The digital age has figuratively opened the floodgates to myriad self-produced and even homemade recordings. While this has been a blessing for many artists whose pockets aren’t deep and whose efforts at encouraging a contract from a record label, whether major label (the 2 or 3 that are left) or an independent, packaging standards seem to have been significantly lowered. However the concern here is not packaging esthetics — as in art, rather the issue is the level of information that is provided. Here are a few tips mainly from a radio programmer’s perspective but also from the perspective of being a presenter who requires a certain uniformity of information, and a writer seeking same.
For starters please give your recording a label name. That seems like pure common sense but I can’t tell you the number of independent and artist-produced recordings that come out today sans a label name. That ommission is ludicrious when you consider that one of the goals of releasing your own recording(s) is to build catalogue. Building catalogue is a means of keeping your recordings in circulation and attracting the attention of those on the distribution end whose services you may require; and for the lucky ones it may eventually be the best means of recouping your investments in the marketplace. Another of the elemental benefits of making sure you have a label imprimatur — even if it’s just your name (let’s say you call your label George Records) — is that your label name becomes another marketplace identifier; besides your name/band name and the title of the recording, your label name becomes another means for would-be consumers to seek out your recording, either online in search boxes or otherwise. This one is truly a no-brainer, yet records keep rolling in from well-meaning, earnest artists that lack any label name or identifier. And for goodness sakes make that label name clear, both on the disc, in the booklet, and on the jewel case spine, not something that we have to search high & low to locate; don’t forget, label names are also required in many playlist configurations.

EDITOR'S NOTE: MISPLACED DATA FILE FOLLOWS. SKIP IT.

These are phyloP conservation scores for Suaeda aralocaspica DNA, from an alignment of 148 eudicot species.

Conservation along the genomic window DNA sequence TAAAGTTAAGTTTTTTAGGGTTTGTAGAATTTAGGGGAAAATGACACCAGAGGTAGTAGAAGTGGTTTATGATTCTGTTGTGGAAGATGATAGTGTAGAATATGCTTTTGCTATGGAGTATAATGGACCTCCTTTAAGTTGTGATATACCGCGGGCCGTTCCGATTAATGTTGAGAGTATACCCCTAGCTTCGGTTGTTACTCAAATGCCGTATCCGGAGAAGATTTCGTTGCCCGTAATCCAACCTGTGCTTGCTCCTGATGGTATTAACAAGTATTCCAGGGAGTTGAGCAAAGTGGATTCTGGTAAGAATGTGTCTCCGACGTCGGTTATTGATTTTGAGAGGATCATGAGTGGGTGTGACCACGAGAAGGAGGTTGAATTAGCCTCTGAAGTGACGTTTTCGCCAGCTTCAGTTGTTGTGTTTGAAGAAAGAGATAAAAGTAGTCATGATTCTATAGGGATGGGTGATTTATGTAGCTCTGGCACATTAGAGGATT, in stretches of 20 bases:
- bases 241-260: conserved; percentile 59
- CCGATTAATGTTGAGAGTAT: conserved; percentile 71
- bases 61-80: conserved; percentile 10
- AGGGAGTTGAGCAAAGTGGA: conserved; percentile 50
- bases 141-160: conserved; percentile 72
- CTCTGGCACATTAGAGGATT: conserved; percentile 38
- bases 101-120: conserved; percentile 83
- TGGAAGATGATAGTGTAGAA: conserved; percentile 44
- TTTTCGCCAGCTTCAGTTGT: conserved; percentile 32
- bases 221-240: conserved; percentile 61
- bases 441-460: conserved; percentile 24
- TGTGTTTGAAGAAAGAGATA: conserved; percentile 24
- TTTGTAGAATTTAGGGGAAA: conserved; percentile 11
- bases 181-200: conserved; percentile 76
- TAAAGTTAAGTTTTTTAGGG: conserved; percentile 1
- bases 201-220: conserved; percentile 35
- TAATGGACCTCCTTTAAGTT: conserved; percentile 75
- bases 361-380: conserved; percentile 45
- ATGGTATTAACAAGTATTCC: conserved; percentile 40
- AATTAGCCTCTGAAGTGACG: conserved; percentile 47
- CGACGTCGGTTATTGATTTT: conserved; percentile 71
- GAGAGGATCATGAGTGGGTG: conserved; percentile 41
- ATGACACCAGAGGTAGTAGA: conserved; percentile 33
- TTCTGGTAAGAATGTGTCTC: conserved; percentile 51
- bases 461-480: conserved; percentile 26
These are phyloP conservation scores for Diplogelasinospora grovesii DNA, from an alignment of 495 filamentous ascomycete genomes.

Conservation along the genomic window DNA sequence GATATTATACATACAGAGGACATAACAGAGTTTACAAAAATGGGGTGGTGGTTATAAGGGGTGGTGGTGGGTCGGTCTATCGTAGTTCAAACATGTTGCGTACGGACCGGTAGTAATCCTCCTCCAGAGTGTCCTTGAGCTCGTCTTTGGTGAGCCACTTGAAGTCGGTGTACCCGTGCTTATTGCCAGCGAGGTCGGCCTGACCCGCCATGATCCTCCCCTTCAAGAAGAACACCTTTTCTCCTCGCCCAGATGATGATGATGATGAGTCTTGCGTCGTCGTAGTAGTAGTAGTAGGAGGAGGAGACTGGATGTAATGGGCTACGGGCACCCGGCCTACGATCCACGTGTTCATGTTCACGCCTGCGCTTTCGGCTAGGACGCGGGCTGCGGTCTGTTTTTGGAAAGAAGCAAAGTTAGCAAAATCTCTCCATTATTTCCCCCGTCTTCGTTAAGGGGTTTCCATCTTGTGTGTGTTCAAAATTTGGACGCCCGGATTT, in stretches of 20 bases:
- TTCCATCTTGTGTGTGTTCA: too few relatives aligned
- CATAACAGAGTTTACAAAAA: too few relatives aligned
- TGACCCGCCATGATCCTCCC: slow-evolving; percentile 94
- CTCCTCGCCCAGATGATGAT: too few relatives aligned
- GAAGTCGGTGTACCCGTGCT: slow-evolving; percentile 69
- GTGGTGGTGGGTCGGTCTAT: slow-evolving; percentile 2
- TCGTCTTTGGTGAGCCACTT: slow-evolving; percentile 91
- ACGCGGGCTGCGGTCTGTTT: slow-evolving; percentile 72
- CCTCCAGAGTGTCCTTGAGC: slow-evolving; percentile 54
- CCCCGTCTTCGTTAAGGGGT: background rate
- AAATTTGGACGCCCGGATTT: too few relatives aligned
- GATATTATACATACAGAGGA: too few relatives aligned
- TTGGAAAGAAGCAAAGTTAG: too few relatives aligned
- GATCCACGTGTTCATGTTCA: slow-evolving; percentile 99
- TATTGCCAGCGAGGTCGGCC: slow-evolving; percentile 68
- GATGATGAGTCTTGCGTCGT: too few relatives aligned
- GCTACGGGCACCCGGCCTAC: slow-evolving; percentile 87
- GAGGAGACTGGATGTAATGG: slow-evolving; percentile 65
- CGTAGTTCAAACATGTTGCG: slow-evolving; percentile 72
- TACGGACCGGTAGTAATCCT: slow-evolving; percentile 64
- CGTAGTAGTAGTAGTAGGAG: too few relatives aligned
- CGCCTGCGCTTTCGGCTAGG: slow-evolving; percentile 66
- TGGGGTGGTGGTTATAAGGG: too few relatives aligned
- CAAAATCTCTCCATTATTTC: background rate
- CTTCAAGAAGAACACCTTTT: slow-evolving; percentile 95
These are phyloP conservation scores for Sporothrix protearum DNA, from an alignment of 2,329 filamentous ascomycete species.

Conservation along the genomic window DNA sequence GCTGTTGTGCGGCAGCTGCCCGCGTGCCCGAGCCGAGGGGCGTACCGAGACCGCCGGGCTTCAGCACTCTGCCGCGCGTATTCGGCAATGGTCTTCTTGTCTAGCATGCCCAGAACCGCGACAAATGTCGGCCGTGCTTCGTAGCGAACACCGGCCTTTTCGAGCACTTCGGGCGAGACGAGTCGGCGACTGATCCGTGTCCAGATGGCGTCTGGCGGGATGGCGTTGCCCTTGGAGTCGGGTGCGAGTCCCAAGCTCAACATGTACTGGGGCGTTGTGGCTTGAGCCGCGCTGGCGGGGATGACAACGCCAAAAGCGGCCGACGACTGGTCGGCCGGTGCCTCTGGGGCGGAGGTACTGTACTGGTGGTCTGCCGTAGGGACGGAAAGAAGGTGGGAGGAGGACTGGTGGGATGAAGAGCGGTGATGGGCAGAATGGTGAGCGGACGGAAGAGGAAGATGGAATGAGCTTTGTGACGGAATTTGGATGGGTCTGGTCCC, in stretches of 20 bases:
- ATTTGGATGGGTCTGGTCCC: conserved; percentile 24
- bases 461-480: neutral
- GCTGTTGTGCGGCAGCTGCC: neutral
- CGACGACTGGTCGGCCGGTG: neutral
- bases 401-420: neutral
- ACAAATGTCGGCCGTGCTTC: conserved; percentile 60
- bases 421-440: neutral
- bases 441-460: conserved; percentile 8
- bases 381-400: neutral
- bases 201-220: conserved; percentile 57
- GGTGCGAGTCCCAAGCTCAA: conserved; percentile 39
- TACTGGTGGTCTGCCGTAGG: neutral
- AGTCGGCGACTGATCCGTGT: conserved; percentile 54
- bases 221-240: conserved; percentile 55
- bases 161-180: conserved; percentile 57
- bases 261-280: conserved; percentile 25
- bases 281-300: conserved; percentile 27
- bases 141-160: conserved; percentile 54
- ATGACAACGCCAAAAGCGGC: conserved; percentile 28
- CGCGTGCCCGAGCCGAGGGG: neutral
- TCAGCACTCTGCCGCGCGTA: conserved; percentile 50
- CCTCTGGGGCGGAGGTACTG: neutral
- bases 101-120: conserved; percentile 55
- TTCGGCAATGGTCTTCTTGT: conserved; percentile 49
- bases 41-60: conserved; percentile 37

Here’s a bit subtler avenue: Particularly the case with those recordings identified as falling somewhere in the jazz genre (sorry Gary Bartz, ancestor Max Roach, and all you other haters of that dreaded 4-letter term, I’m afraid we’re stuck with it), the surest avenue for radio airplay is through non-commercial public or community radio stations. When’s the last time you heard a commercial jazz radio show, much less station? I’m sure that many of you have never set foot in your local station that airs jazz music, or if you have it was purely for an interview or chat with a host and you probably didn’t take note of your friendly show host’s recordings resources.
Many of these community or public radio stations (there’s a difference, look it up) do not stock a full-service library and those that endeavor to do so are plagued by rampant theft that at this point has become a kind of cruel inside joke. Those of us who endeavor to bring you these radio programs are largely volunteers (don’t laugh, I know many such volunteer programmers who work as hard as if not harder than their salaried brethren at other stations to bring you excellent programming; believe me this pursuit is a passion). As a result five-finger discounts are a fact of life where it concerns public and community radio station libraries. The result is that at such stations it is customary for programmers to bring their own records to program (and keep that in mind when you’re pushing those promo records for airplay; in some places you’re better off specifically targeting your promos to those programmers who seem most likely to air your record AND sending a copy to the station’s program director).
Increasingly I’m seeing many of my radio colleagues eschew toting around all that plastic and instead of bringing however many entire CD packages it might take for their shows, some of us utilize those zip-up 3-ring binders with CD sleeves; so all we bring to our stations for our programs are the discs and the booklet… and some only bring the discs. So it is very important when you package your CD to make the most pertinent information — primarily track and personnel listings — readily available. And by readily I mean not just on the back of the jewel case in the insert but also in the booklet and even on the disc itself where possible. Don’t forget to be kind to the eyesight as well — try to keep the type font for the pertinent information in a clearly legible size that takes into account those of us who are eyesight-challenged. Words to the wise…